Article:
NAYPYIDAW: At least 11 people died in a landslide in a remote jade mining region of northern Myanmar with many more feared missing, authorities said Tuesday, the latest deadly incident to hit the shadowy industry.
Locals and officials are searching for bodies after a wall of unstable earth collapsed during a downpour on Monday night in the town of Hpakant in Kachin state, the war-torn area that feeds a huge demand for the precious stones from neighbouring China.
“We have found 11 dead bodies so far. When the landslide happened, about 50 people were searching for jade,” Nilar Myint, a local official from Hpakant, told AFP.
“Heavy rain has been falling the whole night,” she added.
A local police officer told AFP the rescue was continuing but was hampered by poor transport and communications infrastructure.
The area has suffered a string of deadly landslides over the past year, with a major incident in Hpakant last November killing over 100. Dozens of other smaller accidents have left scores more dead or injured.
The victims are usually itinerant workers searching for pieces of jade left behind by large-scale industrial mining firms.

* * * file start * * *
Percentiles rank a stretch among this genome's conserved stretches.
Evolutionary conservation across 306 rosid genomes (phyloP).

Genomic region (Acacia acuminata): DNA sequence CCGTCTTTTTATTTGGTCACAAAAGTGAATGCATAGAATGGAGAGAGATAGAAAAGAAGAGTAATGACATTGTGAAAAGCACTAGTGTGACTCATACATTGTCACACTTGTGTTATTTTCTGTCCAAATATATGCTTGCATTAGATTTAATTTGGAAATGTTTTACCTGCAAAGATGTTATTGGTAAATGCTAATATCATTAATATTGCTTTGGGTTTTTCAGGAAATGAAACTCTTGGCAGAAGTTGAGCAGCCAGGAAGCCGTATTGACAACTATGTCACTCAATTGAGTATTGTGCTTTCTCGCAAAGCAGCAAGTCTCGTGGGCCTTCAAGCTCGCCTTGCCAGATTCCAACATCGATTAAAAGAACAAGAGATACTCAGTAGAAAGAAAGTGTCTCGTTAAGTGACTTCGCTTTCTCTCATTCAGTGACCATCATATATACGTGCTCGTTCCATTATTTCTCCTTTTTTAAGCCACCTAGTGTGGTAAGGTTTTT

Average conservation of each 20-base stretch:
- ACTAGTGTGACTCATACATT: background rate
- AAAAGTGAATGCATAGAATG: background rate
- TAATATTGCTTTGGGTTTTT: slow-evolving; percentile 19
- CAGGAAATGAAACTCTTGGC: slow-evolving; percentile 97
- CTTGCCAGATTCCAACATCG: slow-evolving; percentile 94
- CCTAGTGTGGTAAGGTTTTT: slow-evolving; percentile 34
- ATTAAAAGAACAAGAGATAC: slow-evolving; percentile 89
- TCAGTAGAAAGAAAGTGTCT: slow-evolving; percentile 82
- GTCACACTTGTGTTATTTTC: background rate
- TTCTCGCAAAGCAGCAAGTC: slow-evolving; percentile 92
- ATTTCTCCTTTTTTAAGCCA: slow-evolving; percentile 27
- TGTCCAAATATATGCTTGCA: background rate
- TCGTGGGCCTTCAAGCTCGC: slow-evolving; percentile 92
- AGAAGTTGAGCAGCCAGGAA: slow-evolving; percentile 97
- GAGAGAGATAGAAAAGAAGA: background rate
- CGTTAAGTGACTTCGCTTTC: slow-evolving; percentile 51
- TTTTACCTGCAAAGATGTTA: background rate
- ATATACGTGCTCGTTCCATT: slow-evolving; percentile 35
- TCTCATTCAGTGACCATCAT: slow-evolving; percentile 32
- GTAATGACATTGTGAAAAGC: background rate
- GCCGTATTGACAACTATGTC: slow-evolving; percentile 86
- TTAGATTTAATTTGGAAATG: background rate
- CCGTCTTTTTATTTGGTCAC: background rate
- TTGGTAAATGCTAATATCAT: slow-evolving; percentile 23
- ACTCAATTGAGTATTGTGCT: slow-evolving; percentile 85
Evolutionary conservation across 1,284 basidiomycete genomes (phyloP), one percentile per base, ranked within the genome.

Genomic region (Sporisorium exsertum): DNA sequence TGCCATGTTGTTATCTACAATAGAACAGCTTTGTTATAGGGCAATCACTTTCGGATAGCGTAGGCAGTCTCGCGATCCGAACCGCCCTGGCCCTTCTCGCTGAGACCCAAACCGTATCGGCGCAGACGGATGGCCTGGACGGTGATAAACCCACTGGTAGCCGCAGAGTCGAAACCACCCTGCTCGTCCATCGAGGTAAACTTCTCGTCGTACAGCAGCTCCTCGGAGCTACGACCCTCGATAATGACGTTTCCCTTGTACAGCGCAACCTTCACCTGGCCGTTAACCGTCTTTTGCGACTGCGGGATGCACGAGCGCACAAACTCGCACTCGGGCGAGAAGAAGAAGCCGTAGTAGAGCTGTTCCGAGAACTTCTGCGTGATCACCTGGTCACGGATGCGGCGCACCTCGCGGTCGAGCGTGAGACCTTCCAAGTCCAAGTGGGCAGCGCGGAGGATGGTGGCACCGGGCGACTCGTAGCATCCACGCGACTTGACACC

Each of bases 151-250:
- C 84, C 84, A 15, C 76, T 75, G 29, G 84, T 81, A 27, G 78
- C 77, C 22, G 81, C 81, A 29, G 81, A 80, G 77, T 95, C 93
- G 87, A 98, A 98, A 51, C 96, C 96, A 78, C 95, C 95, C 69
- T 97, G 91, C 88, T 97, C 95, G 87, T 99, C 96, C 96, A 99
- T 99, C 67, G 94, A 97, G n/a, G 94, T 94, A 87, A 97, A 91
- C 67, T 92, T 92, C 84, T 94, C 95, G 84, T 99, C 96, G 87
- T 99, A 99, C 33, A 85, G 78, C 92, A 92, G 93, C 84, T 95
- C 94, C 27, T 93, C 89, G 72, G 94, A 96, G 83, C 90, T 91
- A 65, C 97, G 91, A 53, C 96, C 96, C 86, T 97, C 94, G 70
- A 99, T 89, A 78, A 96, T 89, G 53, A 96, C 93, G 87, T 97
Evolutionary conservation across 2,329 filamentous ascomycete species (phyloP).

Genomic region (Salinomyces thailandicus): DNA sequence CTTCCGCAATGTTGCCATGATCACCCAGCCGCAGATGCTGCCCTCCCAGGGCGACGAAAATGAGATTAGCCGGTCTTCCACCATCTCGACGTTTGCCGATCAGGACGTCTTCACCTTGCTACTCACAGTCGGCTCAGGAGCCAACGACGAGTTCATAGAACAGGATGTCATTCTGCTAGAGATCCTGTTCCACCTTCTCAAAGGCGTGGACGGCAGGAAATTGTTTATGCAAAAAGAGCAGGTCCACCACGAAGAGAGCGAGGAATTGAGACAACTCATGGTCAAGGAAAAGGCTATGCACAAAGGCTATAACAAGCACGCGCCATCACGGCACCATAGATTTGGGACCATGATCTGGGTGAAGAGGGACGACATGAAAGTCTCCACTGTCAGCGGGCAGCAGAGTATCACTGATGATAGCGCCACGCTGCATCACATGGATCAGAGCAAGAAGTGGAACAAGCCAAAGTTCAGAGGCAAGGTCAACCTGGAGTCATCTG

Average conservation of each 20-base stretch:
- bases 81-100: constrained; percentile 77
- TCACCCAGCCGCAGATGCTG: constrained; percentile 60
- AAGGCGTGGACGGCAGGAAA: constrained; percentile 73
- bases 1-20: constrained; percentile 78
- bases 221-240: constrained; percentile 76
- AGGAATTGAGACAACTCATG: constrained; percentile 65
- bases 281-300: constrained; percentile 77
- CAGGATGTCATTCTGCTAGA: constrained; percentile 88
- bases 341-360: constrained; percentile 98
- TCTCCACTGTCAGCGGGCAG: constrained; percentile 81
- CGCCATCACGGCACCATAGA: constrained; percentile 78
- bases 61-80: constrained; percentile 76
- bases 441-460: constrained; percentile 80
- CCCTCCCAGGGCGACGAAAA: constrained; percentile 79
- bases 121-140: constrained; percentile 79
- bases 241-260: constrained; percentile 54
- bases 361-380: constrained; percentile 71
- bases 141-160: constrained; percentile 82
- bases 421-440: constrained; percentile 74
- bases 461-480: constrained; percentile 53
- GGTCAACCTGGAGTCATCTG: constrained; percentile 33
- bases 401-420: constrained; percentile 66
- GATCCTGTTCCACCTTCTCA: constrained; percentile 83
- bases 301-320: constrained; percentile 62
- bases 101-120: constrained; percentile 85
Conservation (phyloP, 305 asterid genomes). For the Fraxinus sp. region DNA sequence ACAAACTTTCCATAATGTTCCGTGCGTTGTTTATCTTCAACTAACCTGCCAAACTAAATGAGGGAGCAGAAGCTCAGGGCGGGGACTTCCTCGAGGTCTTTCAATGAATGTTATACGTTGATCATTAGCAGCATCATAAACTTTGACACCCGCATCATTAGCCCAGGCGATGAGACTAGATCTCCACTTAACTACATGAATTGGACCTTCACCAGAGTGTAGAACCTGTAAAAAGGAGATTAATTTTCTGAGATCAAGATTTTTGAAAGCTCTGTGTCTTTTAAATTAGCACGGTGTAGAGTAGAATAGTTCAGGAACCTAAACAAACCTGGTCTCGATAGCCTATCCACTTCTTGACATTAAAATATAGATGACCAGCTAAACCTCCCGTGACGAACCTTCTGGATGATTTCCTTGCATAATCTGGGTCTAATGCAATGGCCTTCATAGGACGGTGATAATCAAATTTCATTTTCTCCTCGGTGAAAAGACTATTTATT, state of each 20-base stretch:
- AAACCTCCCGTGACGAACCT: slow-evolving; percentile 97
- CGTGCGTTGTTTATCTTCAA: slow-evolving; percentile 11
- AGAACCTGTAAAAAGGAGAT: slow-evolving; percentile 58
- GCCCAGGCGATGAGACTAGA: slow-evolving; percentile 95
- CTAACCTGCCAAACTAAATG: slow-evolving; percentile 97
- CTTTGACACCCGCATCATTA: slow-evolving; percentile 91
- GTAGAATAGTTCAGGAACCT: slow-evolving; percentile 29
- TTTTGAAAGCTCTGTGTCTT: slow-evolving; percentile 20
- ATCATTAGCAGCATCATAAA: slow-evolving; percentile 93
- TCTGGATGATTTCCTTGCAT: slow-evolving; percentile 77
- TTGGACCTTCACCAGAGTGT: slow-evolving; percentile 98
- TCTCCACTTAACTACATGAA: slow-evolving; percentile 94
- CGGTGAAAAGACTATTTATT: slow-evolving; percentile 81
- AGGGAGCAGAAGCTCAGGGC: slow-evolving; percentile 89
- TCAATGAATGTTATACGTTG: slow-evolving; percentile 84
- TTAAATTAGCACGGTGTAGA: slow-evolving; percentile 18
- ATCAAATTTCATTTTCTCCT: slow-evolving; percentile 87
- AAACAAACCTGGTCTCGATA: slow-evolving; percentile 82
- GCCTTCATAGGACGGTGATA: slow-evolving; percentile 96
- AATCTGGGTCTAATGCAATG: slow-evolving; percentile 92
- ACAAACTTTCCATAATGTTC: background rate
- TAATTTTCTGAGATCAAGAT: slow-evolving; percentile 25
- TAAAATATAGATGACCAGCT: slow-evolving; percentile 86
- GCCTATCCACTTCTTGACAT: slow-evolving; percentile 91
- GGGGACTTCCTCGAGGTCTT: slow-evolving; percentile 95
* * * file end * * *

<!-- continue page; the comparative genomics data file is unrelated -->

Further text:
A local resident and former NGO worker told AFP that hundreds of people have been searching the deep pits left behind by mining firms during Myanmar’s rainy season, when major companies cease operations.
“We think about 200 people were working in that area when the landslide occurred last night… there could be many more casualties,” the resident said on condition of anonymity, adding that heavy rain and poor roads had made the rescue difficult.
Myanmar is the source of virtually all of the world’s finest jadeite, a near-translucent green stone that is enormously prized in neighbouring China, where it is known as the “stone of heaven”.
But while mining firms many linked to the junta-era military elite are thought to be raking in huge sums, local people complain they are shut off from the bounty.
In an October report, corruption watchdog Global Witness estimated that Myanmar jade produced in 2014 alone was worth $31 billion, with most profits going to powerful military and former junta figures instead of the state coffers.
The group said the secretive jade industry might be the “biggest natural resource heist in modern history”.